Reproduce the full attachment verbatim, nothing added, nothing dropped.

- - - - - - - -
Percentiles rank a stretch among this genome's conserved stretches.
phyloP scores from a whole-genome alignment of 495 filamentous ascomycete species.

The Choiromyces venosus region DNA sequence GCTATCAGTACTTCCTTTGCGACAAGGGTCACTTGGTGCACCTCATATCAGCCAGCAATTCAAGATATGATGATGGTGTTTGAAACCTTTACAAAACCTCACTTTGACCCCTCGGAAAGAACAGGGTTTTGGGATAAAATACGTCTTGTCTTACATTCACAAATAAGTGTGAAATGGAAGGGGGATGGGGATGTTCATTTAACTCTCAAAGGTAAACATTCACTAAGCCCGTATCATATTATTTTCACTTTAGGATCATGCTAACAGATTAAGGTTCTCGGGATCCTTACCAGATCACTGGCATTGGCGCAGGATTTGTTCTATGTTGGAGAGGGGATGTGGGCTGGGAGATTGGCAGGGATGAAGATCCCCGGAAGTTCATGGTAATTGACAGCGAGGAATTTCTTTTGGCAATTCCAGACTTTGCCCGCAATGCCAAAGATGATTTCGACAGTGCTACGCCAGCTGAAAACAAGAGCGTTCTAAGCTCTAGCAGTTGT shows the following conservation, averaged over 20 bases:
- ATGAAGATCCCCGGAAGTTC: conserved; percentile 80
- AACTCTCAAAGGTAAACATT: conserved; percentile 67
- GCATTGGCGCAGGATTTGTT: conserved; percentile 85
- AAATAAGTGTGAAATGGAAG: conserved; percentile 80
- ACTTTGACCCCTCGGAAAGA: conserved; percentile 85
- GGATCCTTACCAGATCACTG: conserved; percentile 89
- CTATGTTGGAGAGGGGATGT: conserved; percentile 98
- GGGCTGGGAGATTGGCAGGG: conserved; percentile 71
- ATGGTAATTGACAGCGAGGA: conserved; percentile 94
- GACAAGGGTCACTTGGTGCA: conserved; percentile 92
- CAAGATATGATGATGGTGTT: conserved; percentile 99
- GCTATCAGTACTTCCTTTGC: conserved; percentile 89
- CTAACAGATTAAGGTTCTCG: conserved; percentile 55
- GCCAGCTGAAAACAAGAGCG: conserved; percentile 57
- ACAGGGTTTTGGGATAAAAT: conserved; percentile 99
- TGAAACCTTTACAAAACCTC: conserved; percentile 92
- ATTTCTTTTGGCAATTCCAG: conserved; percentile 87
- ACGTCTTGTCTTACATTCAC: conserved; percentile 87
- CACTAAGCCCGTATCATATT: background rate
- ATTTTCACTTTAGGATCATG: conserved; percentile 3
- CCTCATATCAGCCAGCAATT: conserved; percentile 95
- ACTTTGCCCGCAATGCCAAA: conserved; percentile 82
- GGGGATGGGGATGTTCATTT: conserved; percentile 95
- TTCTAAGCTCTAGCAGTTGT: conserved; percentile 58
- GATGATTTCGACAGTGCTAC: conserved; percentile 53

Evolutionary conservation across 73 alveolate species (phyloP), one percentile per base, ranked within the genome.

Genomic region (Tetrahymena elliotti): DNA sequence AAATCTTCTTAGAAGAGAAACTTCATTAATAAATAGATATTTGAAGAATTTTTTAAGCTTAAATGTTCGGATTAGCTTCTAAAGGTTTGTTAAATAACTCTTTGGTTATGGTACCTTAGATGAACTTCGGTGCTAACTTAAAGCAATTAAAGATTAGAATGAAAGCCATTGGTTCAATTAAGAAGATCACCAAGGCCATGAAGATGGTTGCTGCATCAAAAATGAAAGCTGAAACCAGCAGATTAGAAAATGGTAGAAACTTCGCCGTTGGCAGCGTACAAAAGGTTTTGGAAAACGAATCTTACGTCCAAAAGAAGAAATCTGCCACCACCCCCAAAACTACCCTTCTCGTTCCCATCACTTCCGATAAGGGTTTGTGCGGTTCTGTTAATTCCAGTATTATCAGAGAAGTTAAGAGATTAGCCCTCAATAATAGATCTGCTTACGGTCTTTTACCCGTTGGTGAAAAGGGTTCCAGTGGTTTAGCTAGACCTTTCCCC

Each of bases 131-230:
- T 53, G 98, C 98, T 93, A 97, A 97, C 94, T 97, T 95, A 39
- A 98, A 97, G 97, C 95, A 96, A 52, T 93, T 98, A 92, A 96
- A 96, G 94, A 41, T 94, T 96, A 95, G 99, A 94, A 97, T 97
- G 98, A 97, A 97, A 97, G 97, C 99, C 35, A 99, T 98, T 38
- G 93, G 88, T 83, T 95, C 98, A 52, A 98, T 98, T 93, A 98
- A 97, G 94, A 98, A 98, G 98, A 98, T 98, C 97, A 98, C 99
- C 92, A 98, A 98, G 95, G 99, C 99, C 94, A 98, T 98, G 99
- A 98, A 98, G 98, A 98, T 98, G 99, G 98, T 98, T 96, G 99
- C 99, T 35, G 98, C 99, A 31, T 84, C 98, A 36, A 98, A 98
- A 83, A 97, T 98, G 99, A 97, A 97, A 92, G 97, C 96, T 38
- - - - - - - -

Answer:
Percentiles rank a stretch among this genome's conserved stretches.
phyloP scores from a whole-genome alignment of 495 filamentous ascomycete species.

The Choiromyces venosus region DNA sequence GCTATCAGTACTTCCTTTGCGACAAGGGTCACTTGGTGCACCTCATATCAGCCAGCAATTCAAGATATGATGATGGTGTTTGAAACCTTTACAAAACCTCACTTTGACCCCTCGGAAAGAACAGGGTTTTGGGATAAAATACGTCTTGTCTTACATTCACAAATAAGTGTGAAATGGAAGGGGGATGGGGATGTTCATTTAACTCTCAAAGGTAAACATTCACTAAGCCCGTATCATATTATTTTCACTTTAGGATCATGCTAACAGATTAAGGTTCTCGGGATCCTTACCAGATCACTGGCATTGGCGCAGGATTTGTTCTATGTTGGAGAGGGGATGTGGGCTGGGAGATTGGCAGGGATGAAGATCCCCGGAAGTTCATGGTAATTGACAGCGAGGAATTTCTTTTGGCAATTCCAGACTTTGCCCGCAATGCCAAAGATGATTTCGACAGTGCTACGCCAGCTGAAAACAAGAGCGTTCTAAGCTCTAGCAGTTGT shows the following conservation, averaged over 20 bases:
- ATGAAGATCCCCGGAAGTTC: conserved; percentile 80
- AACTCTCAAAGGTAAACATT: conserved; percentile 67
- GCATTGGCGCAGGATTTGTT: conserved; percentile 85
- AAATAAGTGTGAAATGGAAG: conserved; percentile 80
- ACTTTGACCCCTCGGAAAGA: conserved; percentile 85
- GGATCCTTACCAGATCACTG: conserved; percentile 89
- CTATGTTGGAGAGGGGATGT: conserved; percentile 98
- GGGCTGGGAGATTGGCAGGG: conserved; percentile 71
- ATGGTAATTGACAGCGAGGA: conserved; percentile 94
- GACAAGGGTCACTTGGTGCA: conserved; percentile 92
- CAAGATATGATGATGGTGTT: conserved; percentile 99
- GCTATCAGTACTTCCTTTGC: conserved; percentile 89
- CTAACAGATTAAGGTTCTCG: conserved; percentile 55
- GCCAGCTGAAAACAAGAGCG: conserved; percentile 57
- ACAGGGTTTTGGGATAAAAT: conserved; percentile 99
- TGAAACCTTTACAAAACCTC: conserved; percentile 92
- ATTTCTTTTGGCAATTCCAG: conserved; percentile 87
- ACGTCTTGTCTTACATTCAC: conserved; percentile 87
- CACTAAGCCCGTATCATATT: background rate
- ATTTTCACTTTAGGATCATG: conserved; percentile 3
- CCTCATATCAGCCAGCAATT: conserved; percentile 95
- ACTTTGCCCGCAATGCCAAA: conserved; percentile 82
- GGGGATGGGGATGTTCATTT: conserved; percentile 95
- TTCTAAGCTCTAGCAGTTGT: conserved; percentile 58
- GATGATTTCGACAGTGCTAC: conserved; percentile 53

Evolutionary conservation across 73 alveolate species (phyloP), one percentile per base, ranked within the genome.

Genomic region (Tetrahymena elliotti): DNA sequence AAATCTTCTTAGAAGAGAAACTTCATTAATAAATAGATATTTGAAGAATTTTTTAAGCTTAAATGTTCGGATTAGCTTCTAAAGGTTTGTTAAATAACTCTTTGGTTATGGTACCTTAGATGAACTTCGGTGCTAACTTAAAGCAATTAAAGATTAGAATGAAAGCCATTGGTTCAATTAAGAAGATCACCAAGGCCATGAAGATGGTTGCTGCATCAAAAATGAAAGCTGAAACCAGCAGATTAGAAAATGGTAGAAACTTCGCCGTTGGCAGCGTACAAAAGGTTTTGGAAAACGAATCTTACGTCCAAAAGAAGAAATCTGCCACCACCCCCAAAACTACCCTTCTCGTTCCCATCACTTCCGATAAGGGTTTGTGCGGTTCTGTTAATTCCAGTATTATCAGAGAAGTTAAGAGATTAGCCCTCAATAATAGATCTGCTTACGGTCTTTTACCCGTTGGTGAAAAGGGTTCCAGTGGTTTAGCTAGACCTTTCCCC

Each of bases 131-230:
- T 53, G 98, C 98, T 93, A 97, A 97, C 94, T 97, T 95, A 39
- A 98, A 97, G 97, C 95, A 96, A 52, T 93, T 98, A 92, A 96
- A 96, G 94, A 41, T 94, T 96, A 95, G 99, A 94, A 97, T 97
- G 98, A 97, A 97, A 97, G 97, C 99, C 35, A 99, T 98, T 38
- G 93, G 88, T 83, T 95, C 98, A 52, A 98, T 98, T 93, A 98
- A 97, G 94, A 98, A 98, G 98, A 98, T 98, C 97, A 98, C 99
- C 92, A 98, A 98, G 95, G 99, C 99, C 94, A 98, T 98, G 99
- A 98, A 98, G 98, A 98, T 98, G 99, G 98, T 98, T 96, G 99
- C 99, T 35, G 98, C 99, A 31, T 84, C 98, A 36, A 98, A 98
- A 83, A 97, T 98, G 99, A 97, A 97, A 92, G 97, C 96, T 38